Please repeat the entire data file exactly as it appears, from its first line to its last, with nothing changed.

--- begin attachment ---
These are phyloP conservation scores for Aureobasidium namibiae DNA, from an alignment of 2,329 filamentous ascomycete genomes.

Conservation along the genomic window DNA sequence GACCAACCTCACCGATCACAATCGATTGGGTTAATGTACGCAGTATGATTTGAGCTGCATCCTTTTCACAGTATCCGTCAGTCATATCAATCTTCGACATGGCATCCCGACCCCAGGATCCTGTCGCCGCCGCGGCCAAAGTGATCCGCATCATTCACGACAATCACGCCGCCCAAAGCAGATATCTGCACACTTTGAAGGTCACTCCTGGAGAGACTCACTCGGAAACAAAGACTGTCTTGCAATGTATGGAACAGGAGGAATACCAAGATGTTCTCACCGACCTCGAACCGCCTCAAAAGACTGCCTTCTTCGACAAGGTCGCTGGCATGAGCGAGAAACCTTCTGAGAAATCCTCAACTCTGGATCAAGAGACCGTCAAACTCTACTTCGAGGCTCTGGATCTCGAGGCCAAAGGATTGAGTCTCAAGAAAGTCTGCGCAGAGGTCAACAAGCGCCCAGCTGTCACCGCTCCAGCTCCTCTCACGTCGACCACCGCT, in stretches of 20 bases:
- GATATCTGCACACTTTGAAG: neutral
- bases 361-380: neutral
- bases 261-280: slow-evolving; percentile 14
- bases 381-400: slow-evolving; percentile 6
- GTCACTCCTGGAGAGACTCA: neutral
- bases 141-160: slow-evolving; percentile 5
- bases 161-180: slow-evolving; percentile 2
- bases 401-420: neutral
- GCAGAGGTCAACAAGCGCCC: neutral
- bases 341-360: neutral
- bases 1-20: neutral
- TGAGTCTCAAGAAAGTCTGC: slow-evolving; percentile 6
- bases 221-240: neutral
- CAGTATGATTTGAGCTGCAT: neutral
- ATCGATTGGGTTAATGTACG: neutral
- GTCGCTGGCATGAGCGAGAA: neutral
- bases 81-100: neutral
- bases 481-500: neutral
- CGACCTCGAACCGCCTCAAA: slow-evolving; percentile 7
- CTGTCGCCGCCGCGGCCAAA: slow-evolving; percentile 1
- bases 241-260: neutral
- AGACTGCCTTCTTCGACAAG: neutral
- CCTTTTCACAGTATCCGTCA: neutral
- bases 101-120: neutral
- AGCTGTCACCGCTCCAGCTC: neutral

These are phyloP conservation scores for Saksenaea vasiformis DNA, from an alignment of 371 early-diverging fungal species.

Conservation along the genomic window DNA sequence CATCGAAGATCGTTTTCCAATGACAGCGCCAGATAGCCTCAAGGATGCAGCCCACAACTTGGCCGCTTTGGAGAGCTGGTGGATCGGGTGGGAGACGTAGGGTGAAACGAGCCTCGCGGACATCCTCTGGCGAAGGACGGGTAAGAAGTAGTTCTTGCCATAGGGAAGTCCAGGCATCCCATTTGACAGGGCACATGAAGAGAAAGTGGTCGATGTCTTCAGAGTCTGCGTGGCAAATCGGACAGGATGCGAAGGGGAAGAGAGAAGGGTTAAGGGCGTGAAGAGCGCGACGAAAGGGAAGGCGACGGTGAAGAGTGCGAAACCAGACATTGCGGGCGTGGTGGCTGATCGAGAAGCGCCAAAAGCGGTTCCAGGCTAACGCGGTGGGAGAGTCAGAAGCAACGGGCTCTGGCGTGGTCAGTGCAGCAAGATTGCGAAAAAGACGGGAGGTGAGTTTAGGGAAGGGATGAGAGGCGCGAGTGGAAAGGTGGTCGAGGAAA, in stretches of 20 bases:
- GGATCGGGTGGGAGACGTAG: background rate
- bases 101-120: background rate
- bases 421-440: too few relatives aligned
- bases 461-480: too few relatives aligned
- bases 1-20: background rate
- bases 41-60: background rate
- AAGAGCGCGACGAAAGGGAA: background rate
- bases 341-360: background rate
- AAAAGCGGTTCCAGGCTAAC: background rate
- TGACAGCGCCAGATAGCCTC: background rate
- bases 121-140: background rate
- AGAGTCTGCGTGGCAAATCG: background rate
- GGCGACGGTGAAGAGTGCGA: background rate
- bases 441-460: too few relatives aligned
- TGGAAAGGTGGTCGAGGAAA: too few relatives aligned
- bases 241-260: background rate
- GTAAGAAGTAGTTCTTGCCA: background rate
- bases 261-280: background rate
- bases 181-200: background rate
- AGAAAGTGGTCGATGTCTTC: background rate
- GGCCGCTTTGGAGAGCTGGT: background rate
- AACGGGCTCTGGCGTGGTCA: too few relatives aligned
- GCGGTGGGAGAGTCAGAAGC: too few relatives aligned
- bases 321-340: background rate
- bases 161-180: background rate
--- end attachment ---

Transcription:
These are phyloP conservation scores for Aureobasidium namibiae DNA, from an alignment of 2,329 filamentous ascomycete genomes.

Conservation along the genomic window DNA sequence GACCAACCTCACCGATCACAATCGATTGGGTTAATGTACGCAGTATGATTTGAGCTGCATCCTTTTCACAGTATCCGTCAGTCATATCAATCTTCGACATGGCATCCCGACCCCAGGATCCTGTCGCCGCCGCGGCCAAAGTGATCCGCATCATTCACGACAATCACGCCGCCCAAAGCAGATATCTGCACACTTTGAAGGTCACTCCTGGAGAGACTCACTCGGAAACAAAGACTGTCTTGCAATGTATGGAACAGGAGGAATACCAAGATGTTCTCACCGACCTCGAACCGCCTCAAAAGACTGCCTTCTTCGACAAGGTCGCTGGCATGAGCGAGAAACCTTCTGAGAAATCCTCAACTCTGGATCAAGAGACCGTCAAACTCTACTTCGAGGCTCTGGATCTCGAGGCCAAAGGATTGAGTCTCAAGAAAGTCTGCGCAGAGGTCAACAAGCGCCCAGCTGTCACCGCTCCAGCTCCTCTCACGTCGACCACCGCT, in stretches of 20 bases:
- GATATCTGCACACTTTGAAG: neutral
- bases 361-380: neutral
- bases 261-280: slow-evolving; percentile 14
- bases 381-400: slow-evolving; percentile 6
- GTCACTCCTGGAGAGACTCA: neutral
- bases 141-160: slow-evolving; percentile 5
- bases 161-180: slow-evolving; percentile 2
- bases 401-420: neutral
- GCAGAGGTCAACAAGCGCCC: neutral
- bases 341-360: neutral
- bases 1-20: neutral
- TGAGTCTCAAGAAAGTCTGC: slow-evolving; percentile 6
- bases 221-240: neutral
- CAGTATGATTTGAGCTGCAT: neutral
- ATCGATTGGGTTAATGTACG: neutral
- GTCGCTGGCATGAGCGAGAA: neutral
- bases 81-100: neutral
- bases 481-500: neutral
- CGACCTCGAACCGCCTCAAA: slow-evolving; percentile 7
- CTGTCGCCGCCGCGGCCAAA: slow-evolving; percentile 1
- bases 241-260: neutral
- AGACTGCCTTCTTCGACAAG: neutral
- CCTTTTCACAGTATCCGTCA: neutral
- bases 101-120: neutral
- AGCTGTCACCGCTCCAGCTC: neutral

These are phyloP conservation scores for Saksenaea vasiformis DNA, from an alignment of 371 early-diverging fungal species.

Conservation along the genomic window DNA sequence CATCGAAGATCGTTTTCCAATGACAGCGCCAGATAGCCTCAAGGATGCAGCCCACAACTTGGCCGCTTTGGAGAGCTGGTGGATCGGGTGGGAGACGTAGGGTGAAACGAGCCTCGCGGACATCCTCTGGCGAAGGACGGGTAAGAAGTAGTTCTTGCCATAGGGAAGTCCAGGCATCCCATTTGACAGGGCACATGAAGAGAAAGTGGTCGATGTCTTCAGAGTCTGCGTGGCAAATCGGACAGGATGCGAAGGGGAAGAGAGAAGGGTTAAGGGCGTGAAGAGCGCGACGAAAGGGAAGGCGACGGTGAAGAGTGCGAAACCAGACATTGCGGGCGTGGTGGCTGATCGAGAAGCGCCAAAAGCGGTTCCAGGCTAACGCGGTGGGAGAGTCAGAAGCAACGGGCTCTGGCGTGGTCAGTGCAGCAAGATTGCGAAAAAGACGGGAGGTGAGTTTAGGGAAGGGATGAGAGGCGCGAGTGGAAAGGTGGTCGAGGAAA, in stretches of 20 bases:
- GGATCGGGTGGGAGACGTAG: background rate
- bases 101-120: background rate
- bases 421-440: too few relatives aligned
- bases 461-480: too few relatives aligned
- bases 1-20: background rate
- bases 41-60: background rate
- AAGAGCGCGACGAAAGGGAA: background rate
- bases 341-360: background rate
- AAAAGCGGTTCCAGGCTAAC: background rate
- TGACAGCGCCAGATAGCCTC: background rate
- bases 121-140: background rate
- AGAGTCTGCGTGGCAAATCG: background rate
- GGCGACGGTGAAGAGTGCGA: background rate
- bases 441-460: too few relatives aligned
- TGGAAAGGTGGTCGAGGAAA: too few relatives aligned
- bases 241-260: background rate
- GTAAGAAGTAGTTCTTGCCA: background rate
- bases 261-280: background rate
- bases 181-200: background rate
- AGAAAGTGGTCGATGTCTTC: background rate
- GGCCGCTTTGGAGAGCTGGT: background rate
- AACGGGCTCTGGCGTGGTCA: too few relatives aligned
- GCGGTGGGAGAGTCAGAAGC: too few relatives aligned
- bases 321-340: background rate
- bases 161-180: background rate